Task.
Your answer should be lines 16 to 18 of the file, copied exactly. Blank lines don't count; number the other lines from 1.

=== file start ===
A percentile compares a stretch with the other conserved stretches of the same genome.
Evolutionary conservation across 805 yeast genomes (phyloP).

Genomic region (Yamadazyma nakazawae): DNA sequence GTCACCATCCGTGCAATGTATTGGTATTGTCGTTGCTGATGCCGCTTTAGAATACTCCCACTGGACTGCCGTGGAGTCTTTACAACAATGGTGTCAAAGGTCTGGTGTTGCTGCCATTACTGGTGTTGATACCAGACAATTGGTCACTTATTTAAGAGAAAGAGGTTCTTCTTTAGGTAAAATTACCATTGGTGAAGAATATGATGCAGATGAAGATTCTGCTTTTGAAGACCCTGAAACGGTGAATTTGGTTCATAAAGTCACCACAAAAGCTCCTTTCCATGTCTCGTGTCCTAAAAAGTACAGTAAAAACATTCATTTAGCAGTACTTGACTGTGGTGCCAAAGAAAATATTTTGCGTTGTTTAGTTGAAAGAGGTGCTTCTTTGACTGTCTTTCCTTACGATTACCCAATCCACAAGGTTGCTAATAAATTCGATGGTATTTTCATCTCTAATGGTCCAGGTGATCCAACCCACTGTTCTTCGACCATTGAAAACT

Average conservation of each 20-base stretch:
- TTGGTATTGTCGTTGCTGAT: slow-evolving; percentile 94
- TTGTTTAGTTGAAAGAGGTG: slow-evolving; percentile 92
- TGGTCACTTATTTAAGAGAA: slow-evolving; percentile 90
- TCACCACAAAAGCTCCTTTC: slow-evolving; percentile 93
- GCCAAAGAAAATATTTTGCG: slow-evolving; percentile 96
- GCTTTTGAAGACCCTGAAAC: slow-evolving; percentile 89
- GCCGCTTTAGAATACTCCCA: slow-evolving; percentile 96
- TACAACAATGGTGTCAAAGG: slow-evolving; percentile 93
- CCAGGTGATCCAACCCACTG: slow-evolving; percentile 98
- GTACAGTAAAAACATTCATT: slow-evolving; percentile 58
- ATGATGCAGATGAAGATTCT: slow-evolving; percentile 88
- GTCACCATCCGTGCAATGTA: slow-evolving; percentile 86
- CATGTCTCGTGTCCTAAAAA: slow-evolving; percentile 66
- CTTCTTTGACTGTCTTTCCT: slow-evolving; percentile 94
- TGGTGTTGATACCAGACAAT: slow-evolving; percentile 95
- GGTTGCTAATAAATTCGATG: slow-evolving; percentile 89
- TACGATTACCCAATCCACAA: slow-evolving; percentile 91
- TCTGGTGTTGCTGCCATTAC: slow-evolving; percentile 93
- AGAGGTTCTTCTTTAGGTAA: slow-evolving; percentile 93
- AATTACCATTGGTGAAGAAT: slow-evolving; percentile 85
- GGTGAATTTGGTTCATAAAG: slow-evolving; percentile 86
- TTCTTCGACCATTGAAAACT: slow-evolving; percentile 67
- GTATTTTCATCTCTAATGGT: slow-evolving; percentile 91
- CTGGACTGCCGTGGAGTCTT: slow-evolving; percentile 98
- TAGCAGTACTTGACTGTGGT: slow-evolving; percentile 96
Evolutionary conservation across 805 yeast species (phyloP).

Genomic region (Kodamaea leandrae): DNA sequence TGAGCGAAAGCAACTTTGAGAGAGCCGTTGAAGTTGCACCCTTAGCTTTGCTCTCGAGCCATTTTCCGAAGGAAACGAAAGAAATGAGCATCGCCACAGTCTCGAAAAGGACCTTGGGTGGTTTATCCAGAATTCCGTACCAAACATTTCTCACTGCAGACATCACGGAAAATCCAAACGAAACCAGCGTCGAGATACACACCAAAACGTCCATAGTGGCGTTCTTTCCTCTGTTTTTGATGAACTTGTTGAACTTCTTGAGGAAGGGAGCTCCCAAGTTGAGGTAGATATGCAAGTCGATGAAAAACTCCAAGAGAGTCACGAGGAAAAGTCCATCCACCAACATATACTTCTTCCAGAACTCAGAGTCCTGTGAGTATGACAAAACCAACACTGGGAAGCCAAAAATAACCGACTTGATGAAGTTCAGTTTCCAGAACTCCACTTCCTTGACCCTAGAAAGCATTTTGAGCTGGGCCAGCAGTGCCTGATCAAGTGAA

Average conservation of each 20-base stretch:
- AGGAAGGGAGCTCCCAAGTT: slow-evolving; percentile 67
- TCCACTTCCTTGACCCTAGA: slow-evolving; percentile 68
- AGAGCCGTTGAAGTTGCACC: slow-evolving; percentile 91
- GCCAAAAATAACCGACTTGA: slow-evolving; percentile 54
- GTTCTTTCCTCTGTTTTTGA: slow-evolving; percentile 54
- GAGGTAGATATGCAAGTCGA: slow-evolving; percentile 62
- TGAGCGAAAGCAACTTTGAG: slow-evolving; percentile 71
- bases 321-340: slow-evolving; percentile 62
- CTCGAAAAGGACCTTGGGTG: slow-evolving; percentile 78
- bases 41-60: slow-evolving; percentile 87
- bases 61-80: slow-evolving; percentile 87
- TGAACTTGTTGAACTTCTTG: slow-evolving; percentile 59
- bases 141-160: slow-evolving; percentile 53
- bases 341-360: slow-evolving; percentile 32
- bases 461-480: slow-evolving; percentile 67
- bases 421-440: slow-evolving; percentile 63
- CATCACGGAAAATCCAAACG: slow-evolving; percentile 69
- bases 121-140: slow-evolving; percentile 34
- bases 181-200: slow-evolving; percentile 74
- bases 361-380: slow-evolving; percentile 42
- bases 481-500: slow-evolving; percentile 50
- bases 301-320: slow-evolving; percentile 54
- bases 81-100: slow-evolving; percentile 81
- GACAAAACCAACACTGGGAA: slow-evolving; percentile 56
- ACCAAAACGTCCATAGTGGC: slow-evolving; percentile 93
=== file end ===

- GTCACCATCCGTGCAATGTA: slow-evolving; percentile 86
- CATGTCTCGTGTCCTAAAAA: slow-evolving; percentile 66
- CTTCTTTGACTGTCTTTCCT: slow-evolving; percentile 94